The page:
Immuno-metabolic profile of patients with psychotic disorders and metabolic syndrome. Results from the FACE-SZ cohort

Brain Behav Immun Health. 2022 Mar 29;22:100436. doi: 10.1016/j.bbih.2022.100436. eCollection 2022 Jul.

Abstract

Background: Metabolic syndrome (MetS) is a highly prevalent and harmful medical disorder often comorbid with psychosis where it can contribute to cardiovascular complications. As immune dysfunction is a key shared component of both MetS and schizophrenia (SZ), this study investigated the relationship between immune alterations and MetS in patients with SZ, whilst controlling the impact of confounding clinical characteristics including psychiatric symptoms and comorbidities, history of childhood maltreatment and psychotropic treatments.

Method: A total of 310 patients meeting DSM-IV criteria for SZ or schizoaffective disorders (SZA), with or without MetS, were systematically assessed and included in the FondaMental Advanced Centers of Expertise for Schizophrenia (FACE-SZ) cohort. Detailed clinical characteristics of patients, including psychotic symptomatology, psychiatric comorbidities and history of childhood maltreatment were recorded and the serum levels of 18 cytokines were measured. A penalized regression method was performed to analyze associations between inflammation and MetS, whilst controlling for confounding factors.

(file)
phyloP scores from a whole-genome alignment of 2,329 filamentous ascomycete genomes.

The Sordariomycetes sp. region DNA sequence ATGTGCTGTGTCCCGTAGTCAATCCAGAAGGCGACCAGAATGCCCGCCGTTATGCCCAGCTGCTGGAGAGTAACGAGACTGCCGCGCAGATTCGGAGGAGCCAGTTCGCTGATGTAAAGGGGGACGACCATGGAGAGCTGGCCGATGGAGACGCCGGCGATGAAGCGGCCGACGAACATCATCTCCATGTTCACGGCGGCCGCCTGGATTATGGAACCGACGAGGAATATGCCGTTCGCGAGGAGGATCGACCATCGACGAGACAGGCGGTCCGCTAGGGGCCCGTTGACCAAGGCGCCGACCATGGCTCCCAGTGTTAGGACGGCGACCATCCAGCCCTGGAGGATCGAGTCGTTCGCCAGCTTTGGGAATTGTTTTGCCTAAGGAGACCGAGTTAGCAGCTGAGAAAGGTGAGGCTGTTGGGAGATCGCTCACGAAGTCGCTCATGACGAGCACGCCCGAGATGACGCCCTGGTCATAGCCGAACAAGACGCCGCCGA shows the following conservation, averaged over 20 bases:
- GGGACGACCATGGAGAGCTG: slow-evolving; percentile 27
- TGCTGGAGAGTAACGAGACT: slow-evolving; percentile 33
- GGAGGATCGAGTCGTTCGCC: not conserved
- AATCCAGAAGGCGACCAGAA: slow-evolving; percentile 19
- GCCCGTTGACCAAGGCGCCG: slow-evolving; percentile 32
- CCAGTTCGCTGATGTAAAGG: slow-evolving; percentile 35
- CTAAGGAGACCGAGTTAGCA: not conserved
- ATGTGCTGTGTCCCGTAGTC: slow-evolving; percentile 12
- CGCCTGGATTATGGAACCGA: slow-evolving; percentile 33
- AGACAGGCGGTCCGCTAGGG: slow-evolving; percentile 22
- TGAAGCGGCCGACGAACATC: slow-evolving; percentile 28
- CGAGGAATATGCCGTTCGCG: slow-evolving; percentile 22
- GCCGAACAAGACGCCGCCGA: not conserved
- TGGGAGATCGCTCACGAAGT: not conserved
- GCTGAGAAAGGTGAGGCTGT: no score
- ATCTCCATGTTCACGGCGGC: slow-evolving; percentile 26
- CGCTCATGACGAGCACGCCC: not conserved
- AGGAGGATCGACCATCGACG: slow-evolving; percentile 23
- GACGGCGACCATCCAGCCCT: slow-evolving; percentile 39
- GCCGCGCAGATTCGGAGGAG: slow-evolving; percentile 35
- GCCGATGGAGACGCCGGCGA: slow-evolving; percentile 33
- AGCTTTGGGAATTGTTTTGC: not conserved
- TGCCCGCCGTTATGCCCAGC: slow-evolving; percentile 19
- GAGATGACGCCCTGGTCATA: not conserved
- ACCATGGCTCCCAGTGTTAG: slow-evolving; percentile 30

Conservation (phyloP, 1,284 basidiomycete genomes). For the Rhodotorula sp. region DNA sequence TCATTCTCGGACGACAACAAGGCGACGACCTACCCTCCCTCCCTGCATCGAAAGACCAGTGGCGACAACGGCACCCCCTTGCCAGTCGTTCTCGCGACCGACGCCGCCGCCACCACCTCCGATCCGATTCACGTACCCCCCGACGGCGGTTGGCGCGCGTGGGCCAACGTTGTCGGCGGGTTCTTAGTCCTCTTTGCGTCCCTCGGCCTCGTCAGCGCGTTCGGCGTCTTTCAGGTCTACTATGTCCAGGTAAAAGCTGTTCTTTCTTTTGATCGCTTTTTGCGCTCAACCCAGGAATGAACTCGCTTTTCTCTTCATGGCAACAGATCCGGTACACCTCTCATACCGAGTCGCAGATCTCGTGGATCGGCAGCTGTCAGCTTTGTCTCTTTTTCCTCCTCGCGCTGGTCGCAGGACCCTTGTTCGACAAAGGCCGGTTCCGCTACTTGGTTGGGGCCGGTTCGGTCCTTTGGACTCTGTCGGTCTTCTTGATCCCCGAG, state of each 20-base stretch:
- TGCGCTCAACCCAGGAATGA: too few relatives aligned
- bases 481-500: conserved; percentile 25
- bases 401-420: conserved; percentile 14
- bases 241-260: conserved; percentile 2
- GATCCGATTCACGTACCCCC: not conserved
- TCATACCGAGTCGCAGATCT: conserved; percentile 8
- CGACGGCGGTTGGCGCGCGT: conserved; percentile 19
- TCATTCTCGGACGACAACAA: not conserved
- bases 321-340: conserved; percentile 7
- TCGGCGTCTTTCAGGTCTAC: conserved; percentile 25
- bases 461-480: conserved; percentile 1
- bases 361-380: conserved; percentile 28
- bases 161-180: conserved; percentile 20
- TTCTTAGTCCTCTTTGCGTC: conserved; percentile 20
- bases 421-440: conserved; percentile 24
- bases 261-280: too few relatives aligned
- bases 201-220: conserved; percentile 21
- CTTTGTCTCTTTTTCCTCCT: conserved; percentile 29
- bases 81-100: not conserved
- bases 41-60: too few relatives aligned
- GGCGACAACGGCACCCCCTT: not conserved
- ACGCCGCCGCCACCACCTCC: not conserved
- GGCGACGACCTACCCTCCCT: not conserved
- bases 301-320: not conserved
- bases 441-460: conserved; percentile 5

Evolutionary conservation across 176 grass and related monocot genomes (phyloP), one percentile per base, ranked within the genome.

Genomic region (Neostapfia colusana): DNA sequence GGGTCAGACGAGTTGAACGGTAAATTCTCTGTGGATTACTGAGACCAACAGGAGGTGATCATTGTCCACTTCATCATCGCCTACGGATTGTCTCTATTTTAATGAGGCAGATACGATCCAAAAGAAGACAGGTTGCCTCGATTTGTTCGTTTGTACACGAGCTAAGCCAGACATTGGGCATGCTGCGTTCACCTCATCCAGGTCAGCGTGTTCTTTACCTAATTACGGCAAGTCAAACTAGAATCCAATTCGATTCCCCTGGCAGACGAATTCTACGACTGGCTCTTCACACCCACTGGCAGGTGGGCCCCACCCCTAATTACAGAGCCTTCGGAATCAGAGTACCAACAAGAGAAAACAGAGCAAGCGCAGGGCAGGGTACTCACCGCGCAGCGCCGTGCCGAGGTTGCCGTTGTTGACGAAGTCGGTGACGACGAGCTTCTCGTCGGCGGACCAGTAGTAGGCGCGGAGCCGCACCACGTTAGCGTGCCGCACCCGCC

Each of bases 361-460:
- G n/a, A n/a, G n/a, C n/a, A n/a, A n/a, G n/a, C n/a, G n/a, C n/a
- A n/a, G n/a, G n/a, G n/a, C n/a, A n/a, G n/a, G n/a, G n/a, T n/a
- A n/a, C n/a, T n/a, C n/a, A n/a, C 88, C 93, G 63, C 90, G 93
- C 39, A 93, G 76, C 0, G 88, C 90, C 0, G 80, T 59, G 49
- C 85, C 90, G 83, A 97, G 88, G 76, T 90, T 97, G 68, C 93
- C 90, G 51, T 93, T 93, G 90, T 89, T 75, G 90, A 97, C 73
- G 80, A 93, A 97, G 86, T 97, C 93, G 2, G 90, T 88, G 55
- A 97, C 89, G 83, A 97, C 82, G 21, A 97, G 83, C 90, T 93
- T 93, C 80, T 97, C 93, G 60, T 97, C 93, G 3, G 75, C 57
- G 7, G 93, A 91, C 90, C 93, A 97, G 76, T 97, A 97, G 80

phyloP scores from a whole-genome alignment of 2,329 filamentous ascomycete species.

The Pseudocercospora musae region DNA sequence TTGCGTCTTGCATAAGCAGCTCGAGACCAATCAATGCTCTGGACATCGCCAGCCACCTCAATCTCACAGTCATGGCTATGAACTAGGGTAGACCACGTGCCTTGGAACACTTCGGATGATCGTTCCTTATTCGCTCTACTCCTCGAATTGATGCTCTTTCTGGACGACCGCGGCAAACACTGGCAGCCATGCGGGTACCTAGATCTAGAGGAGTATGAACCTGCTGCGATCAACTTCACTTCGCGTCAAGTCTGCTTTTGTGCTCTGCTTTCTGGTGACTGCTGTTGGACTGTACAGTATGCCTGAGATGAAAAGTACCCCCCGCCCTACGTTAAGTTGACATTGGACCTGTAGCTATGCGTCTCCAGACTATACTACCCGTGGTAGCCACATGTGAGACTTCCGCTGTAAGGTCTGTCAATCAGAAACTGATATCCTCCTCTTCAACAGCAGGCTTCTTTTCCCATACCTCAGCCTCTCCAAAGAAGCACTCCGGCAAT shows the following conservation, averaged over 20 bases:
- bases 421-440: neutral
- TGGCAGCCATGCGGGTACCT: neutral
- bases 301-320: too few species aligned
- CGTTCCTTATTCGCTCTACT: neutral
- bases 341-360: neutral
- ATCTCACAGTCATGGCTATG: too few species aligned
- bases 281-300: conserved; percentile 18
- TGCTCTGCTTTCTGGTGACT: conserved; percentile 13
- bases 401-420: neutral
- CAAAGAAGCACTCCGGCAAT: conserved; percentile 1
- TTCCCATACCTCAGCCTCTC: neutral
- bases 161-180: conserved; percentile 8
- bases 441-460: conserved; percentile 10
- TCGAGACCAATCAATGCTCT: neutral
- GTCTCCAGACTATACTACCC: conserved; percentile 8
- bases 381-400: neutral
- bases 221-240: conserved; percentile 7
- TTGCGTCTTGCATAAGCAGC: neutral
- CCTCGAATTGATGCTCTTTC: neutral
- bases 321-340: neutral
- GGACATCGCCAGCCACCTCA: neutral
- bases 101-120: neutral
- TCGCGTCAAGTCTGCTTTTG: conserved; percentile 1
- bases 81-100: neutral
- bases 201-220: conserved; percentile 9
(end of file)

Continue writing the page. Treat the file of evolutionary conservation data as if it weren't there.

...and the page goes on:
Results: Of the total sample, 25% of patients had MetS. Eight cytokines were above the lower limit of detection (LLOD) in more than 90% of the samples and retained in downstream analysis. Using a conservative Variable Inclusion Probability (VIP) of 75%, we found that elevated levels of interleukin (IL)-6, IL-7, IL-12/23 p40 and IL-16 and lower levels of tumor necrosis factor (TNF)-α were associated with MetS. As for clinical variables, age, sex, body mass index (BMI), diagnosis of SZ (not SZA), age at the first episode of psychosis (FEP), alcohol abuse, current tobacco smoking, and treatment with antidepressants and anxiolytics were all associated with MetS.

Conclusion: We have identified five cytokines associated with MetS in SZ suggesting that patients with psychotic disorders and MetS are characterized by a specific "immuno-metabolic" profile. This may help to design tailored treatments for this subgroup of patients with both psychotic disorders and MetS, taking one more step towards precision medicine in psychiatry.

Keywords: Inflammation; Machine learning; Metabolic syndrome; Precision medicine; Psychosis; Schizophrenia.